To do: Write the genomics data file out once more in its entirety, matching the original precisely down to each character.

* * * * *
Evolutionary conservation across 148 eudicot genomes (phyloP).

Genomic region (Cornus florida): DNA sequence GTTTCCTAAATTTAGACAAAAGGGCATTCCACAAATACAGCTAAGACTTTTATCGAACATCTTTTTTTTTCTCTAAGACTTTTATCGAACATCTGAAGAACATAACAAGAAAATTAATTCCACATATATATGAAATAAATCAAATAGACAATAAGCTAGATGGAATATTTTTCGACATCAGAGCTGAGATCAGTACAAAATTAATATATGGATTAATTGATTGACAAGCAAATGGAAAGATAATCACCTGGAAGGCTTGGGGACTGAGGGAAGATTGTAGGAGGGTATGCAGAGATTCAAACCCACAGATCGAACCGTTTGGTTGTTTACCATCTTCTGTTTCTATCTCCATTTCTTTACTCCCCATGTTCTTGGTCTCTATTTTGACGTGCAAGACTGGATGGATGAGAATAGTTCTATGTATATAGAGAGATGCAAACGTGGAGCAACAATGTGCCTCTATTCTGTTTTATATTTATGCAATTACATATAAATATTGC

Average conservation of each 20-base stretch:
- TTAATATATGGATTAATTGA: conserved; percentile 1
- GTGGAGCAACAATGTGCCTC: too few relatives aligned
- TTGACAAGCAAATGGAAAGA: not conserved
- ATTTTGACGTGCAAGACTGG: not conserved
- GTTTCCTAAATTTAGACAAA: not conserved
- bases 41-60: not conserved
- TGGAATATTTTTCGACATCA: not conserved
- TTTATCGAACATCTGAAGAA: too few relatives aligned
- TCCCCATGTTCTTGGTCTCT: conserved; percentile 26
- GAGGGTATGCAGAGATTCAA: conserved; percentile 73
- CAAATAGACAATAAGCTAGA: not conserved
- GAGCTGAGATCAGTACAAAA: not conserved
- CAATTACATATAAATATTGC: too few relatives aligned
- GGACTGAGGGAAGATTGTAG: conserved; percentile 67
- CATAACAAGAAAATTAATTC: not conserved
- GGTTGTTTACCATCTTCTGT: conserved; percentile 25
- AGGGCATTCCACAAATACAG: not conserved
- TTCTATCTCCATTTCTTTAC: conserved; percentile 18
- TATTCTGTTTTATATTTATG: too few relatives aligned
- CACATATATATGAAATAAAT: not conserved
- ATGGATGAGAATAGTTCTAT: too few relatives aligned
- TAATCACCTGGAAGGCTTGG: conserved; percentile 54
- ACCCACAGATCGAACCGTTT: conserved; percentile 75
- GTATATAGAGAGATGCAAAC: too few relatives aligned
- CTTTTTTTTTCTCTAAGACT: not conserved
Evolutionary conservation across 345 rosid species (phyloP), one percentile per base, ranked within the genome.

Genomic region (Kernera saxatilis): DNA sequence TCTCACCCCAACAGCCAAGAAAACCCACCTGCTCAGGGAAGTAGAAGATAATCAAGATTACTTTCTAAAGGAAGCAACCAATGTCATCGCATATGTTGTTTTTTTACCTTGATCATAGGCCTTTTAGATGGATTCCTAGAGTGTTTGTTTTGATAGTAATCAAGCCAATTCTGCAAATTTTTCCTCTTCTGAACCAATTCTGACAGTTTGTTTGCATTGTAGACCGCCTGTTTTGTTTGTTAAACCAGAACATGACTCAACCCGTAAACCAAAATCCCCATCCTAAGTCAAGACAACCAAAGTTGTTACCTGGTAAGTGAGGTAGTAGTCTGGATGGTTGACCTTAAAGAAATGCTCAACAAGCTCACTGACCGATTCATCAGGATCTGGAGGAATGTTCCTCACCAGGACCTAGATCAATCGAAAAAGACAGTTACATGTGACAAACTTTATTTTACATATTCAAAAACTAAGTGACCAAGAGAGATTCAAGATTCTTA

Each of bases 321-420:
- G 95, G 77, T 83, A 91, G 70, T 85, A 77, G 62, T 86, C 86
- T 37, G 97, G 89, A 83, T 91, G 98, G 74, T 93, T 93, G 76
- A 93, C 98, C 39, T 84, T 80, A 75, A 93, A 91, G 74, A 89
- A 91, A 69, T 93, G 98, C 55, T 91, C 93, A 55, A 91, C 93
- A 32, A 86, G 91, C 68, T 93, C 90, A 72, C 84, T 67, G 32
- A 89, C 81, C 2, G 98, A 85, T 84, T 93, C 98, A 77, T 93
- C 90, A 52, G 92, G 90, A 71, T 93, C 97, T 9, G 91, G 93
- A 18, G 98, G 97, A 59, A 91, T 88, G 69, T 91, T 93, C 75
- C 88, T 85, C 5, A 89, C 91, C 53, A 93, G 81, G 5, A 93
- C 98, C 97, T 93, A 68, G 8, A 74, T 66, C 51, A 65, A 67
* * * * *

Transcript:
Evolutionary conservation across 148 eudicot genomes (phyloP).

Genomic region (Cornus florida): DNA sequence GTTTCCTAAATTTAGACAAAAGGGCATTCCACAAATACAGCTAAGACTTTTATCGAACATCTTTTTTTTTCTCTAAGACTTTTATCGAACATCTGAAGAACATAACAAGAAAATTAATTCCACATATATATGAAATAAATCAAATAGACAATAAGCTAGATGGAATATTTTTCGACATCAGAGCTGAGATCAGTACAAAATTAATATATGGATTAATTGATTGACAAGCAAATGGAAAGATAATCACCTGGAAGGCTTGGGGACTGAGGGAAGATTGTAGGAGGGTATGCAGAGATTCAAACCCACAGATCGAACCGTTTGGTTGTTTACCATCTTCTGTTTCTATCTCCATTTCTTTACTCCCCATGTTCTTGGTCTCTATTTTGACGTGCAAGACTGGATGGATGAGAATAGTTCTATGTATATAGAGAGATGCAAACGTGGAGCAACAATGTGCCTCTATTCTGTTTTATATTTATGCAATTACATATAAATATTGC

Average conservation of each 20-base stretch:
- TTAATATATGGATTAATTGA: conserved; percentile 1
- GTGGAGCAACAATGTGCCTC: too few relatives aligned
- TTGACAAGCAAATGGAAAGA: not conserved
- ATTTTGACGTGCAAGACTGG: not conserved
- GTTTCCTAAATTTAGACAAA: not conserved
- bases 41-60: not conserved
- TGGAATATTTTTCGACATCA: not conserved
- TTTATCGAACATCTGAAGAA: too few relatives aligned
- TCCCCATGTTCTTGGTCTCT: conserved; percentile 26
- GAGGGTATGCAGAGATTCAA: conserved; percentile 73
- CAAATAGACAATAAGCTAGA: not conserved
- GAGCTGAGATCAGTACAAAA: not conserved
- CAATTACATATAAATATTGC: too few relatives aligned
- GGACTGAGGGAAGATTGTAG: conserved; percentile 67
- CATAACAAGAAAATTAATTC: not conserved
- GGTTGTTTACCATCTTCTGT: conserved; percentile 25
- AGGGCATTCCACAAATACAG: not conserved
- TTCTATCTCCATTTCTTTAC: conserved; percentile 18
- TATTCTGTTTTATATTTATG: too few relatives aligned
- CACATATATATGAAATAAAT: not conserved
- ATGGATGAGAATAGTTCTAT: too few relatives aligned
- TAATCACCTGGAAGGCTTGG: conserved; percentile 54
- ACCCACAGATCGAACCGTTT: conserved; percentile 75
- GTATATAGAGAGATGCAAAC: too few relatives aligned
- CTTTTTTTTTCTCTAAGACT: not conserved
Evolutionary conservation across 345 rosid species (phyloP), one percentile per base, ranked within the genome.

Genomic region (Kernera saxatilis): DNA sequence TCTCACCCCAACAGCCAAGAAAACCCACCTGCTCAGGGAAGTAGAAGATAATCAAGATTACTTTCTAAAGGAAGCAACCAATGTCATCGCATATGTTGTTTTTTTACCTTGATCATAGGCCTTTTAGATGGATTCCTAGAGTGTTTGTTTTGATAGTAATCAAGCCAATTCTGCAAATTTTTCCTCTTCTGAACCAATTCTGACAGTTTGTTTGCATTGTAGACCGCCTGTTTTGTTTGTTAAACCAGAACATGACTCAACCCGTAAACCAAAATCCCCATCCTAAGTCAAGACAACCAAAGTTGTTACCTGGTAAGTGAGGTAGTAGTCTGGATGGTTGACCTTAAAGAAATGCTCAACAAGCTCACTGACCGATTCATCAGGATCTGGAGGAATGTTCCTCACCAGGACCTAGATCAATCGAAAAAGACAGTTACATGTGACAAACTTTATTTTACATATTCAAAAACTAAGTGACCAAGAGAGATTCAAGATTCTTA

Each of bases 321-420:
- G 95, G 77, T 83, A 91, G 70, T 85, A 77, G 62, T 86, C 86
- T 37, G 97, G 89, A 83, T 91, G 98, G 74, T 93, T 93, G 76
- A 93, C 98, C 39, T 84, T 80, A 75, A 93, A 91, G 74, A 89
- A 91, A 69, T 93, G 98, C 55, T 91, C 93, A 55, A 91, C 93
- A 32, A 86, G 91, C 68, T 93, C 90, A 72, C 84, T 67, G 32
- A 89, C 81, C 2, G 98, A 85, T 84, T 93, C 98, A 77, T 93
- C 90, A 52, G 92, G 90, A 71, T 93, C 97, T 9, G 91, G 93
- A 18, G 98, G 97, A 59, A 91, T 88, G 69, T 91, T 93, C 75
- C 88, T 85, C 5, A 89, C 91, C 53, A 93, G 81, G 5, A 93
- C 98, C 97, T 93, A 68, G 8, A 74, T 66, C 51, A 65, A 67